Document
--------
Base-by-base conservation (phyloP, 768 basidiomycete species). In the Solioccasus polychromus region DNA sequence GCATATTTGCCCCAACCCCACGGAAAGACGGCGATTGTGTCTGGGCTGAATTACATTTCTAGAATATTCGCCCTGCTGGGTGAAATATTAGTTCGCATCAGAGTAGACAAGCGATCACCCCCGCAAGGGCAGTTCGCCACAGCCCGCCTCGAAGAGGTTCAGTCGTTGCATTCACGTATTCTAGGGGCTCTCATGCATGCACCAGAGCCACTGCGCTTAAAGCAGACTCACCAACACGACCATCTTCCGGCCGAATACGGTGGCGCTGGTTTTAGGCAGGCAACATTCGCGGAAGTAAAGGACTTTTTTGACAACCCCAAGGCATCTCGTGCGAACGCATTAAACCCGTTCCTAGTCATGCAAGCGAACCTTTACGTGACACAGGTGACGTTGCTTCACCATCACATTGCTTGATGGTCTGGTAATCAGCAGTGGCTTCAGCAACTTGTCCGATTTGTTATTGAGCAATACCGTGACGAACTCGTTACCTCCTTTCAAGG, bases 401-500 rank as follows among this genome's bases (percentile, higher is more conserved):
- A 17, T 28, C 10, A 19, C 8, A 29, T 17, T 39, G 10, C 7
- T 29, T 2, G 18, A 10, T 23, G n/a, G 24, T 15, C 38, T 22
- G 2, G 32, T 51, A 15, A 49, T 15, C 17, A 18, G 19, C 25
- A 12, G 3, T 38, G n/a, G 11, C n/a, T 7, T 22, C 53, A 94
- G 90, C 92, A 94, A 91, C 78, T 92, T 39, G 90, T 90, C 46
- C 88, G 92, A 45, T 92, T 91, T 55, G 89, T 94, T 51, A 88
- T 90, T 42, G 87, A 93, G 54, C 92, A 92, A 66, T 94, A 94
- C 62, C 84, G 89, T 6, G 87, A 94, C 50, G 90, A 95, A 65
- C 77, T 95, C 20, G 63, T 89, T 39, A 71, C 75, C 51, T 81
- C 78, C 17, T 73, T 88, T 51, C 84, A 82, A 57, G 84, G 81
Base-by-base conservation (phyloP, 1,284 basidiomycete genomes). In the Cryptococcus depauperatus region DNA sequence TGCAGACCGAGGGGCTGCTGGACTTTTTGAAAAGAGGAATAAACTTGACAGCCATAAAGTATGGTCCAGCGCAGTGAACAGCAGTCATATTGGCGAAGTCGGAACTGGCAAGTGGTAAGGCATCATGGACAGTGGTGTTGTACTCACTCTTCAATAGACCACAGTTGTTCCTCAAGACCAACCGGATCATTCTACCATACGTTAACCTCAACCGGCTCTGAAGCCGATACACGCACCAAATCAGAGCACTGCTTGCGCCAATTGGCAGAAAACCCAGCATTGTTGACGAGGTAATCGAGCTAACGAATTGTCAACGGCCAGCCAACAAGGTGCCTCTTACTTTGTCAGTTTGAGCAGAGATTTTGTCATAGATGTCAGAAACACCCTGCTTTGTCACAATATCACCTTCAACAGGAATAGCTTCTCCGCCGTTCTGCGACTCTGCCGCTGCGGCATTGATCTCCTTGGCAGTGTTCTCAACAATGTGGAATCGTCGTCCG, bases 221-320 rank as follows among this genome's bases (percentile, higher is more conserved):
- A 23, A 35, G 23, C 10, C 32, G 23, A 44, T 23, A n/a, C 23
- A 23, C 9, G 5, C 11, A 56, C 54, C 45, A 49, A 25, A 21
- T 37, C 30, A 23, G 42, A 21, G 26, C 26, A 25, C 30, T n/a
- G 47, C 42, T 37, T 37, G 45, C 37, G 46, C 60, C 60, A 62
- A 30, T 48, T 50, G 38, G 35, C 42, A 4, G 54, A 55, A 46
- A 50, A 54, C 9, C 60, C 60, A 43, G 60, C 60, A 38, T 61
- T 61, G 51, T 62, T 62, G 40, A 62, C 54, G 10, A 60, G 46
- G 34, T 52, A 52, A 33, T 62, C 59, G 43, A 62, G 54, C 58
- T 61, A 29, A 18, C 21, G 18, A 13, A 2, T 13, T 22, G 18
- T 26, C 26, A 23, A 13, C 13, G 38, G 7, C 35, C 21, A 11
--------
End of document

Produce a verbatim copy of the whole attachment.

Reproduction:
Base-by-base conservation (phyloP, 768 basidiomycete species). In the Solioccasus polychromus region DNA sequence GCATATTTGCCCCAACCCCACGGAAAGACGGCGATTGTGTCTGGGCTGAATTACATTTCTAGAATATTCGCCCTGCTGGGTGAAATATTAGTTCGCATCAGAGTAGACAAGCGATCACCCCCGCAAGGGCAGTTCGCCACAGCCCGCCTCGAAGAGGTTCAGTCGTTGCATTCACGTATTCTAGGGGCTCTCATGCATGCACCAGAGCCACTGCGCTTAAAGCAGACTCACCAACACGACCATCTTCCGGCCGAATACGGTGGCGCTGGTTTTAGGCAGGCAACATTCGCGGAAGTAAAGGACTTTTTTGACAACCCCAAGGCATCTCGTGCGAACGCATTAAACCCGTTCCTAGTCATGCAAGCGAACCTTTACGTGACACAGGTGACGTTGCTTCACCATCACATTGCTTGATGGTCTGGTAATCAGCAGTGGCTTCAGCAACTTGTCCGATTTGTTATTGAGCAATACCGTGACGAACTCGTTACCTCCTTTCAAGG, bases 401-500 rank as follows among this genome's bases (percentile, higher is more conserved):
- A 17, T 28, C 10, A 19, C 8, A 29, T 17, T 39, G 10, C 7
- T 29, T 2, G 18, A 10, T 23, G n/a, G 24, T 15, C 38, T 22
- G 2, G 32, T 51, A 15, A 49, T 15, C 17, A 18, G 19, C 25
- A 12, G 3, T 38, G n/a, G 11, C n/a, T 7, T 22, C 53, A 94
- G 90, C 92, A 94, A 91, C 78, T 92, T 39, G 90, T 90, C 46
- C 88, G 92, A 45, T 92, T 91, T 55, G 89, T 94, T 51, A 88
- T 90, T 42, G 87, A 93, G 54, C 92, A 92, A 66, T 94, A 94
- C 62, C 84, G 89, T 6, G 87, A 94, C 50, G 90, A 95, A 65
- C 77, T 95, C 20, G 63, T 89, T 39, A 71, C 75, C 51, T 81
- C 78, C 17, T 73, T 88, T 51, C 84, A 82, A 57, G 84, G 81
Base-by-base conservation (phyloP, 1,284 basidiomycete genomes). In the Cryptococcus depauperatus region DNA sequence TGCAGACCGAGGGGCTGCTGGACTTTTTGAAAAGAGGAATAAACTTGACAGCCATAAAGTATGGTCCAGCGCAGTGAACAGCAGTCATATTGGCGAAGTCGGAACTGGCAAGTGGTAAGGCATCATGGACAGTGGTGTTGTACTCACTCTTCAATAGACCACAGTTGTTCCTCAAGACCAACCGGATCATTCTACCATACGTTAACCTCAACCGGCTCTGAAGCCGATACACGCACCAAATCAGAGCACTGCTTGCGCCAATTGGCAGAAAACCCAGCATTGTTGACGAGGTAATCGAGCTAACGAATTGTCAACGGCCAGCCAACAAGGTGCCTCTTACTTTGTCAGTTTGAGCAGAGATTTTGTCATAGATGTCAGAAACACCCTGCTTTGTCACAATATCACCTTCAACAGGAATAGCTTCTCCGCCGTTCTGCGACTCTGCCGCTGCGGCATTGATCTCCTTGGCAGTGTTCTCAACAATGTGGAATCGTCGTCCG, bases 221-320 rank as follows among this genome's bases (percentile, higher is more conserved):
- A 23, A 35, G 23, C 10, C 32, G 23, A 44, T 23, A n/a, C 23
- A 23, C 9, G 5, C 11, A 56, C 54, C 45, A 49, A 25, A 21
- T 37, C 30, A 23, G 42, A 21, G 26, C 26, A 25, C 30, T n/a
- G 47, C 42, T 37, T 37, G 45, C 37, G 46, C 60, C 60, A 62
- A 30, T 48, T 50, G 38, G 35, C 42, A 4, G 54, A 55, A 46
- A 50, A 54, C 9, C 60, C 60, A 43, G 60, C 60, A 38, T 61
- T 61, G 51, T 62, T 62, G 40, A 62, C 54, G 10, A 60, G 46
- G 34, T 52, A 52, A 33, T 62, C 59, G 43, A 62, G 54, C 58
- T 61, A 29, A 18, C 21, G 18, A 13, A 2, T 13, T 22, G 18
- T 26, C 26, A 23, A 13, C 13, G 38, G 7, C 35, C 21, A 11